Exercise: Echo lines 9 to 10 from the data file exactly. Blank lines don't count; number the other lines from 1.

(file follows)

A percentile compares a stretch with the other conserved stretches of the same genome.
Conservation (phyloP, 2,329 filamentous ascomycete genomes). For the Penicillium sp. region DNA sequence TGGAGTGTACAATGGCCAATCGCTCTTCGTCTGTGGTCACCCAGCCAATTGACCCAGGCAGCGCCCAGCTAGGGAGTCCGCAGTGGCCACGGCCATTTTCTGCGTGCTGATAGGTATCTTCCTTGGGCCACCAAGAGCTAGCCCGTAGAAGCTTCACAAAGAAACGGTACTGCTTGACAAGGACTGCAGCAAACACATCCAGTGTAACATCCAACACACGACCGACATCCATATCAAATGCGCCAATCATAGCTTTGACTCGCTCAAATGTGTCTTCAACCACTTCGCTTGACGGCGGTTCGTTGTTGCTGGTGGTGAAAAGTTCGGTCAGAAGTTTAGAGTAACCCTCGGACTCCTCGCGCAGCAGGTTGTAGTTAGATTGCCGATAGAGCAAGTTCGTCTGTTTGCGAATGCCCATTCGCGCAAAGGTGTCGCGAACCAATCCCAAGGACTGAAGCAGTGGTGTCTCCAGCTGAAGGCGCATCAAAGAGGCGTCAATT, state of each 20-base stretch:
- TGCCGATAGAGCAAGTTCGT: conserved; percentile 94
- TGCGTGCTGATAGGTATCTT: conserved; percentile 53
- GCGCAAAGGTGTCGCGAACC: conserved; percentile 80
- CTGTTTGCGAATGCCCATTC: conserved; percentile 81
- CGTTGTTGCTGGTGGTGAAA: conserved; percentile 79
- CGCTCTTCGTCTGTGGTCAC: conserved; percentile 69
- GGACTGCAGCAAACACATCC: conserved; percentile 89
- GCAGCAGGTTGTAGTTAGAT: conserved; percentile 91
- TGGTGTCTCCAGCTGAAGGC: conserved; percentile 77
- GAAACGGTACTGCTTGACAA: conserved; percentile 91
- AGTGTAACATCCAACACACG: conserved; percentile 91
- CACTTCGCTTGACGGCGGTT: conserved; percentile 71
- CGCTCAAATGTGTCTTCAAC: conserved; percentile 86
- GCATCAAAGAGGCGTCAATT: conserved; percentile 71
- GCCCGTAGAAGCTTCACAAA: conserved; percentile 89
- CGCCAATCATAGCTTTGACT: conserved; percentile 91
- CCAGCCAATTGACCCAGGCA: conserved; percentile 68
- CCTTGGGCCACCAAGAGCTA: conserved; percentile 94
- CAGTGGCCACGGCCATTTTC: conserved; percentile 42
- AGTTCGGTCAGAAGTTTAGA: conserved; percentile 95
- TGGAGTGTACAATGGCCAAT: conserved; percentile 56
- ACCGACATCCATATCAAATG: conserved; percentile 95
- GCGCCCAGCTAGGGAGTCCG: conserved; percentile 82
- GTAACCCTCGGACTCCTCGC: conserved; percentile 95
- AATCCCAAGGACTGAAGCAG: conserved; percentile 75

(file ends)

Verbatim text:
- GGACTGCAGCAAACACATCC: conserved; percentile 89
- GCAGCAGGTTGTAGTTAGAT: conserved; percentile 91